Ah, I was reading it that they were claiming to be developing AI to handling that task. As you say it's an efficient intelligent design, but not a true AI. I basically felt the article was intended as a bit of hyperbole :)

The folk in the article that you linked are working on true AI. I do expect that we will see true AI in our lifetimes, the real question is how do we handle it? Or, "Cylons, why debugging is matters.", actually seen on a MS add for their Visual Studio compiler: http://www.primordia.com/blog/archives/ ... tters.html


LOL

I use VS all the time and I never saw that. That's pretty funny. But I agree, debugging is pretty danged important!

And BILL! It's been a long while... how've you been doing?



Yes, they are claiming AI, it is mostly Cortana, their personal assistant and a few other things to coordinate tasks. Useful stuff, but not really AI. And, I agree with you, a weeee bit of hyperbole"

I have been crazy busy, trying to catch up on stuff.
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Re: Dawn of Skynet?

Postby BillW on Thu 06 Oct 2016 17:35

Another "assistant" type program:
Samsung has agreed to acquire Viv, an AI and assistant system co-founded by Dag Kittlaus, Adam Cheyer and Chris Brigham — who created Siri, which was acquired by Apple in 2010. https://techcrunch.com/2016/10/05/samsung-acquires-viv-a-next-gen-ai-assistant-built-by-creators-of-apples-siri/

Of course, what folk really want to see in an AI is the ability to beat humans in a game of Doom ;) :)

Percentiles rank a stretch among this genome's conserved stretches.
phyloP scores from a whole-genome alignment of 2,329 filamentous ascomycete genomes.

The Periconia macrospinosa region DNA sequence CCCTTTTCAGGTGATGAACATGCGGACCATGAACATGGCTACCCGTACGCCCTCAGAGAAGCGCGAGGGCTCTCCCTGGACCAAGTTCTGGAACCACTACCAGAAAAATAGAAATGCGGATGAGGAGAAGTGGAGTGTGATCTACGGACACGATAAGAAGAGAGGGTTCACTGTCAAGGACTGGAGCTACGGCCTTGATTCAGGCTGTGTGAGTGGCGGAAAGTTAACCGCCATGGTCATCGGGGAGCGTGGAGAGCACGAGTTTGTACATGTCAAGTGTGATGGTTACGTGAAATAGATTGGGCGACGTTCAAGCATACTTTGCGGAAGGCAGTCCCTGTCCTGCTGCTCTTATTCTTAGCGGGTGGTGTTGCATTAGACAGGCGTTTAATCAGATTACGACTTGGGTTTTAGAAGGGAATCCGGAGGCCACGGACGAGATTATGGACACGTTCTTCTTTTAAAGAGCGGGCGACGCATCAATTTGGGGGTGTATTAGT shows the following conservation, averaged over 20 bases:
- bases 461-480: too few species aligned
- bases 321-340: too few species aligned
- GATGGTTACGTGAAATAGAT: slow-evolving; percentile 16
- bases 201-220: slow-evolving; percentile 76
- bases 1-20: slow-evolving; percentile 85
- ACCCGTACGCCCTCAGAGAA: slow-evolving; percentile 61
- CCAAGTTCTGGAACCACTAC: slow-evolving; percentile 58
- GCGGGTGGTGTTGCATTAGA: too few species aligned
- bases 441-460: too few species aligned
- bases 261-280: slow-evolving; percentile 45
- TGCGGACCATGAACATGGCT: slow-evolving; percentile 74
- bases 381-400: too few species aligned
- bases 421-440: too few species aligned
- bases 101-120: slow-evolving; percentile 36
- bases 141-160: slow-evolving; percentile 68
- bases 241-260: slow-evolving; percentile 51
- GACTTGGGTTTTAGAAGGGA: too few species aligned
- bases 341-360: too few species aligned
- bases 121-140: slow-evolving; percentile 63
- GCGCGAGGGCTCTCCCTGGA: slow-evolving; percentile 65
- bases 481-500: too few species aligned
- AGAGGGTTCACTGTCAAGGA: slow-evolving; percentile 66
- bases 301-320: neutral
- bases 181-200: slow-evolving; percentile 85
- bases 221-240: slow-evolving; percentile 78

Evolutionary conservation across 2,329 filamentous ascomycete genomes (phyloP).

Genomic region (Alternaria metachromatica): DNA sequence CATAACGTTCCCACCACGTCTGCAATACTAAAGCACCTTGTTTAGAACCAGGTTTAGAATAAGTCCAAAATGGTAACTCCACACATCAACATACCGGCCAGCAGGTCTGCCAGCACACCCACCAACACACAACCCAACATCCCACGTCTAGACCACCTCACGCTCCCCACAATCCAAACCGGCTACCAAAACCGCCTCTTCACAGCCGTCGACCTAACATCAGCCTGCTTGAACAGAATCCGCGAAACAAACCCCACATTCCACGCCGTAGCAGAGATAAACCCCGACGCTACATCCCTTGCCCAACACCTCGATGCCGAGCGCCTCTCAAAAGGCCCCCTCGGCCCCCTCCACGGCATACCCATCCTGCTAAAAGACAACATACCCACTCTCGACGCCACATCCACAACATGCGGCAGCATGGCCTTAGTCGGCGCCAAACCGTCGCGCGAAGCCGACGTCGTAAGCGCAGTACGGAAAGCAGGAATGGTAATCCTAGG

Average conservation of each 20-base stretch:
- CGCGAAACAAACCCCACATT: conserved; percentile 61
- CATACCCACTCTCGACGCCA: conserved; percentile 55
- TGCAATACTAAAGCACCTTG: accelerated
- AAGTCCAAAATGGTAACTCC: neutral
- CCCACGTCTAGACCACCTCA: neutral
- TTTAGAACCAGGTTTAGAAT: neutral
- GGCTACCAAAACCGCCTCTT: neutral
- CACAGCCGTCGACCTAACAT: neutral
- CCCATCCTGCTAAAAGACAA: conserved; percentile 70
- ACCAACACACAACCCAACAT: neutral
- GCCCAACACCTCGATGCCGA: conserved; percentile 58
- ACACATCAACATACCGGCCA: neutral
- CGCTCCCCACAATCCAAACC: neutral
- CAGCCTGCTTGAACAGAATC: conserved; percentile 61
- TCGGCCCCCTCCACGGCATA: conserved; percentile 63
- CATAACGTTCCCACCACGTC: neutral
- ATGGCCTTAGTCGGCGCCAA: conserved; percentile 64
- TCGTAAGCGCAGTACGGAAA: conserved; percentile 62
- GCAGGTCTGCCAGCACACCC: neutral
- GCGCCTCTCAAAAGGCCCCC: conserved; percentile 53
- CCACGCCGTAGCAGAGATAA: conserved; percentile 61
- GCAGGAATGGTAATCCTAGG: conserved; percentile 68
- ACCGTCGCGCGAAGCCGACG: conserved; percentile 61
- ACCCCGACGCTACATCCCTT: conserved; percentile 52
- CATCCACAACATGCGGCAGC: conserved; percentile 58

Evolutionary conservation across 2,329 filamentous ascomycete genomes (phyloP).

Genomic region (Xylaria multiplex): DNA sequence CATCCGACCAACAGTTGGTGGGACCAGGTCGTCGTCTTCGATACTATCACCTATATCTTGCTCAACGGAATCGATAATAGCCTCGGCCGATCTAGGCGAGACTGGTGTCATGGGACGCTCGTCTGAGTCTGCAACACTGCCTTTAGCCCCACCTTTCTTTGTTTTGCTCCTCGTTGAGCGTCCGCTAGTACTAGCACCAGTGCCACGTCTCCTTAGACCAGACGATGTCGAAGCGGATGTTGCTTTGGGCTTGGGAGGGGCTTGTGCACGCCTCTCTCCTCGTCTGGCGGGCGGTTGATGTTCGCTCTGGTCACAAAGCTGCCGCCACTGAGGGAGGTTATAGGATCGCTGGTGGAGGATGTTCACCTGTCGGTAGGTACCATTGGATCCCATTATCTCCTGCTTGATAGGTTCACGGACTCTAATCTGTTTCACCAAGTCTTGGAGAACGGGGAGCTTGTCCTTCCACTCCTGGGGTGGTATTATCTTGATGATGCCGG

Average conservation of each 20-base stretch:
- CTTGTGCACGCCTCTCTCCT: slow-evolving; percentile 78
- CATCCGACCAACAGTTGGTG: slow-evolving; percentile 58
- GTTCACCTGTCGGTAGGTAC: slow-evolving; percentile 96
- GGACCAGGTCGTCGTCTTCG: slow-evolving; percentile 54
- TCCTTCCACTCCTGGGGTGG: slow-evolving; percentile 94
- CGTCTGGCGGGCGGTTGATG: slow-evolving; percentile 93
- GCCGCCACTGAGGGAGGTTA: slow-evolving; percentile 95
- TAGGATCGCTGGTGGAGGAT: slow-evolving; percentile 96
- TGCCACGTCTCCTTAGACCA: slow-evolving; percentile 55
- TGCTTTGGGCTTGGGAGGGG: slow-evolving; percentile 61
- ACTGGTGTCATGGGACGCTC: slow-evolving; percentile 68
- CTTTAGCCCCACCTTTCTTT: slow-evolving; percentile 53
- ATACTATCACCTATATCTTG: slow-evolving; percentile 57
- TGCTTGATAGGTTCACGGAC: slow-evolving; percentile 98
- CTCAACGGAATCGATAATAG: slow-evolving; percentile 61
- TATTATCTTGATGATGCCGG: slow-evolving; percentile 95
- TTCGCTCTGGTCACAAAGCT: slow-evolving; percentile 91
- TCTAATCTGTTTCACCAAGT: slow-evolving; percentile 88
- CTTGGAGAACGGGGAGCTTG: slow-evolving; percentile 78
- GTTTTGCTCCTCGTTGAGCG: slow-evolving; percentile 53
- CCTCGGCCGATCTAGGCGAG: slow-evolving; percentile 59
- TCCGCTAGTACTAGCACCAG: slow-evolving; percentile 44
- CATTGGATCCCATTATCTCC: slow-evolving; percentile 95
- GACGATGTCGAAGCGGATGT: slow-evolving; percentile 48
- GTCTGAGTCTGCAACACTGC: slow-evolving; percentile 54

http://www.denofgeek.com/us/games/doom/258927/new-ai-is-capable-of-beating-humans-at-doom
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Re: Dawn of Skynet?

Postby BillW on Fri 07 Oct 2016 18:51

Some more articles on AI:

https://www.sciencedaily.com/news/computers_math/artificial_intelligence/

There have been a number of receptionist type androids built in Asia. I kinda like Nadine:
http://www.forbes.com/sites/janetwburns/2016/01/15/meet-nadine-singapores-new-android-receptionist/#1aa16a3a2360

Although some folk worry about androids rebelling others have concerns about how AI will displace blue-collar workers: https://www.wired.com/2015/01/ai-arrived-really-worries-worlds-brightest-minds/
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Re: Dawn of Skynet?

Postby Cralis on Sat 08 Oct 2016 03:16

Did you see they have now created viable 1 nm transistors? Yikes.
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Re: Dawn of Skynet?

Postby BillW on Tue 18 Oct 2016 02:30

Cralis wrote:Did you see they have now created viable 1 nm transistors? Yikes.


Yes, I read an article on it here https://www.engadget.com/2016/10/07/res ... istor-gate
Not ready for commercial sale yet, but still way smaller that thought possible just a few years ago.
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Re: Dawn of Skynet?

Postby BillW on Tue 18 Oct 2016 02:36

Speaking of bugs in the software:

List of software bugs: https://en.wikipedia.org/wiki/List_of_software_bugs

Remember rule 6 of The 10 commandments for C programmers, eloquently written in old English by Harry Spencer:

· "If a function be advertised to return an error code in the event of difficulties, thou shalt check for that code, yea, even though the checks triple the size of thy code and produce aches in thy typing fingers, for if thou thinkest 'it cannot happen to me', the gods shall surely punish thee for thy arrogance."